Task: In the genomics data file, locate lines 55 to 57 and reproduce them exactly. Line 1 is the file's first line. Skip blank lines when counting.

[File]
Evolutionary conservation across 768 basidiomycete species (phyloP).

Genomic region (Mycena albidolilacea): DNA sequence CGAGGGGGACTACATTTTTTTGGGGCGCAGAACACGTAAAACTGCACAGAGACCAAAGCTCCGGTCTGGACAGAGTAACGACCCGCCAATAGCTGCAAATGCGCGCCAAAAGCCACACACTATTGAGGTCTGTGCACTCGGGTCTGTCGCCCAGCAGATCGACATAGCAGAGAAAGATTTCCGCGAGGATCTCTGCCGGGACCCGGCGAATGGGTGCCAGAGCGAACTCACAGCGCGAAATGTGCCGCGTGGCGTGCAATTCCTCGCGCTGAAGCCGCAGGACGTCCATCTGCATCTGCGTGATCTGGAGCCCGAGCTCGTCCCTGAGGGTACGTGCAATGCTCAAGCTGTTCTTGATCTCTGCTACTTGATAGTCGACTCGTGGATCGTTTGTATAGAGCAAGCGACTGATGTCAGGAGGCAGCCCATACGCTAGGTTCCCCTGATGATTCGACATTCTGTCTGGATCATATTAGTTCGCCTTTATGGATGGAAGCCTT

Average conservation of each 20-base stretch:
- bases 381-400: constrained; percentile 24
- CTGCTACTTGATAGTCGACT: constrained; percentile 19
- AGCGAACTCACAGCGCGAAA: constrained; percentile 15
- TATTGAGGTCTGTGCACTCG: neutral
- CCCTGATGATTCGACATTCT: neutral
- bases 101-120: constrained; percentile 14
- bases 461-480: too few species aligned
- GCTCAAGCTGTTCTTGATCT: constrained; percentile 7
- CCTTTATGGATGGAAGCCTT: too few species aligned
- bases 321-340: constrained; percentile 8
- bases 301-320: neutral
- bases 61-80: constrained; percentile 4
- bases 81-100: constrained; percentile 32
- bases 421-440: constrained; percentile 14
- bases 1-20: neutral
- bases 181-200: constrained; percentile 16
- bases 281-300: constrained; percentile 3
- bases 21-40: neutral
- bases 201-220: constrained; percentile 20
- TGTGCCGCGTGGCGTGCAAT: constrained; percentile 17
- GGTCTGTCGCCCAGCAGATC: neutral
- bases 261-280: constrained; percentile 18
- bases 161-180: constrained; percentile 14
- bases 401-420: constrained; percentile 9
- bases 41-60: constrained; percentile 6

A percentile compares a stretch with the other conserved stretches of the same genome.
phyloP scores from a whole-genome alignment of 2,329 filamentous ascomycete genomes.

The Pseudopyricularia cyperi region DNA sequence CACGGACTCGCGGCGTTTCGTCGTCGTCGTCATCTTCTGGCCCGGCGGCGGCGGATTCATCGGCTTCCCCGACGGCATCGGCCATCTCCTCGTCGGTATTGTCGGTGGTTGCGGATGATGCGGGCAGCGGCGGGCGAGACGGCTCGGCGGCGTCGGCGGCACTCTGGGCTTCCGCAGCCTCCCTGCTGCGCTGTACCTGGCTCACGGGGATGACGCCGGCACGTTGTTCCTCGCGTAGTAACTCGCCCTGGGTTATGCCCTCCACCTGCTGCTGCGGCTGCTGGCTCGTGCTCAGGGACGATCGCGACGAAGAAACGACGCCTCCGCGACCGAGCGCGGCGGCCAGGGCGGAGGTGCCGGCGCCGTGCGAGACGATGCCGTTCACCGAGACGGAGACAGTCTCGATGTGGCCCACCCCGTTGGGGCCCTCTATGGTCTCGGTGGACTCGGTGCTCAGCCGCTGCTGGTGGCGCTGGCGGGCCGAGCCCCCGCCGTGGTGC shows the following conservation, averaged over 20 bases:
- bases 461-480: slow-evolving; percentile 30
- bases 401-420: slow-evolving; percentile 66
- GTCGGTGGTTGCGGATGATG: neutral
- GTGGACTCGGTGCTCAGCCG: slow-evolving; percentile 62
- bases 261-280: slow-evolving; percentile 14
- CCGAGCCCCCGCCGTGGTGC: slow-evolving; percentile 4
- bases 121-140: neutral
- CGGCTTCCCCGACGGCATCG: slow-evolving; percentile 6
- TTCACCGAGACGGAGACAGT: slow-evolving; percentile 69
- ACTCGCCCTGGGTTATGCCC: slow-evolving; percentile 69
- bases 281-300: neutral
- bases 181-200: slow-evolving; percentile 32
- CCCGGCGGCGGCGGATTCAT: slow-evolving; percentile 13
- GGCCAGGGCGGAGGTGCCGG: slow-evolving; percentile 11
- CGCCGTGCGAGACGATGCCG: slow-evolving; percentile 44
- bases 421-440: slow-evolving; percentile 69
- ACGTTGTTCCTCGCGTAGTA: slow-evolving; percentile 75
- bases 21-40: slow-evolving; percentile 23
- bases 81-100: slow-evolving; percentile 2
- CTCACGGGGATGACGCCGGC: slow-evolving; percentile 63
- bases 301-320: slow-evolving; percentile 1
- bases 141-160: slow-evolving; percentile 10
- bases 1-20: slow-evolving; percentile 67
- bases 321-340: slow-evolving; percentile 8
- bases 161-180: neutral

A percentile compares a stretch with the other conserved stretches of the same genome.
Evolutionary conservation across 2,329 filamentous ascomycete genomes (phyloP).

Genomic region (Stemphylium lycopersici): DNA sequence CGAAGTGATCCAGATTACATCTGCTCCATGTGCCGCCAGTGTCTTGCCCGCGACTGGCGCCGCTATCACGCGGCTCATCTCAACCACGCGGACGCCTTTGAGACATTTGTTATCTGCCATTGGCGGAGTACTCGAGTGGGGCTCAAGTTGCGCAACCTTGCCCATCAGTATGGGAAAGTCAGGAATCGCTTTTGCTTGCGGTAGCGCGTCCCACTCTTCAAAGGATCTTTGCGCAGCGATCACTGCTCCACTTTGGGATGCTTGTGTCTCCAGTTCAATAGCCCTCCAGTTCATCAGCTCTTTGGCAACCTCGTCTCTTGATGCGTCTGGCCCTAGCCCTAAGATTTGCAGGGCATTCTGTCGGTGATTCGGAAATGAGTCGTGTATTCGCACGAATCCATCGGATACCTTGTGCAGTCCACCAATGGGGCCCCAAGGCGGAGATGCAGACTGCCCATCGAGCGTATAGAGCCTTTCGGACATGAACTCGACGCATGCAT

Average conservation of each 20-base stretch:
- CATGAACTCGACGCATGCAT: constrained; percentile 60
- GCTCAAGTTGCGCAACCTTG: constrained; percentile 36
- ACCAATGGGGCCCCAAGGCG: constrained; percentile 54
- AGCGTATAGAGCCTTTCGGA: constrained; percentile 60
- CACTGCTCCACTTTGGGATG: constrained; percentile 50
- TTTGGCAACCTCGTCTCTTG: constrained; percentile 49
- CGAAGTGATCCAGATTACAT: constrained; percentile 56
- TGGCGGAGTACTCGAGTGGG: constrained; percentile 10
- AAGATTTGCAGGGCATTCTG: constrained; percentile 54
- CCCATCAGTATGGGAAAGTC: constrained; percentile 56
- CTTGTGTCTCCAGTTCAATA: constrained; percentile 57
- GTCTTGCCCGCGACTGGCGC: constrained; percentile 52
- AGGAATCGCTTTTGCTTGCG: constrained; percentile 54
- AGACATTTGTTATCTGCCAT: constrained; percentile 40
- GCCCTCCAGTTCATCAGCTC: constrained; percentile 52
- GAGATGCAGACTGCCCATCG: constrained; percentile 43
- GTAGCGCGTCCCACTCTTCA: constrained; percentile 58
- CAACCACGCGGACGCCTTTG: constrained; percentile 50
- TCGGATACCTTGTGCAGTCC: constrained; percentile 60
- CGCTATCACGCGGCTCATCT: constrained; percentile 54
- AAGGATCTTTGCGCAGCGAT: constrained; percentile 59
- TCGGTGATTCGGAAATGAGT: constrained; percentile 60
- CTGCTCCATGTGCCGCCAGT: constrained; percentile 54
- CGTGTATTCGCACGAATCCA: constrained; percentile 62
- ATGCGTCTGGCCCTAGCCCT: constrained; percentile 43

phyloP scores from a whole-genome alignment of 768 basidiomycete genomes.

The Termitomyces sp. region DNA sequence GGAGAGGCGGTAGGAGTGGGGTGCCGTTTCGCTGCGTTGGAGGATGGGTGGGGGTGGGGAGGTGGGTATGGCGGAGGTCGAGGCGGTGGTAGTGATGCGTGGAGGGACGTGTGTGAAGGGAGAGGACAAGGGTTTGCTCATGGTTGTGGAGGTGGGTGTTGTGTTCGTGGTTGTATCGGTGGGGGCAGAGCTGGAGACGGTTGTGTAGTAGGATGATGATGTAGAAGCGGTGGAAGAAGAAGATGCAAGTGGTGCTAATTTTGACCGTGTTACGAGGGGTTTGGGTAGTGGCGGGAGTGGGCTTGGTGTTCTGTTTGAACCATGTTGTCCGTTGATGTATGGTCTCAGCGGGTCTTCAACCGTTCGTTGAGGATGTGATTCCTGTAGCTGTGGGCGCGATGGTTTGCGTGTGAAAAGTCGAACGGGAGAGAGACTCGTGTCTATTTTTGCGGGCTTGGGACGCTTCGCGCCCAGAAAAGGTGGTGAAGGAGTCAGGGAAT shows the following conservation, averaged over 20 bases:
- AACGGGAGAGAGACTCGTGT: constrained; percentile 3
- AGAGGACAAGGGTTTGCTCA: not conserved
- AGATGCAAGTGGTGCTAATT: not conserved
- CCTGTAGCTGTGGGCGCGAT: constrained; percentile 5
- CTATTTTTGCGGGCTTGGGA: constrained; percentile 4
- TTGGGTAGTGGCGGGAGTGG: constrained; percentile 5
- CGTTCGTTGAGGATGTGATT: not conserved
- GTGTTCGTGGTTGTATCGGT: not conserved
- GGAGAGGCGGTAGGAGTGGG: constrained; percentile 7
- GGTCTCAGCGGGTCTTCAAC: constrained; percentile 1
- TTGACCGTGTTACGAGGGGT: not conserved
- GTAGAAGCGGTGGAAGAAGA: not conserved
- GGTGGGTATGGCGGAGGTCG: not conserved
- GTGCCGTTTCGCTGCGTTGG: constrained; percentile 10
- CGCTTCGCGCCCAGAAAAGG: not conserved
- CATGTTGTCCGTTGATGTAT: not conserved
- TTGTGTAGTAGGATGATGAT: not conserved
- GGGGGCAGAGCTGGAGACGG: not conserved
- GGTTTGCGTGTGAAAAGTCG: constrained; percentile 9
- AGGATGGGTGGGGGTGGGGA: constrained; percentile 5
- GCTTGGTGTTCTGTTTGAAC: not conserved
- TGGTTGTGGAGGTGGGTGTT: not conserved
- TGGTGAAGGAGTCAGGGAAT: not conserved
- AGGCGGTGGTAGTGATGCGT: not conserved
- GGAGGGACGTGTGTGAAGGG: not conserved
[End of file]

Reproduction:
- bases 321-340: slow-evolving; percentile 8
- bases 161-180: neutral

A percentile compares a stretch with the other conserved stretches of the same genome.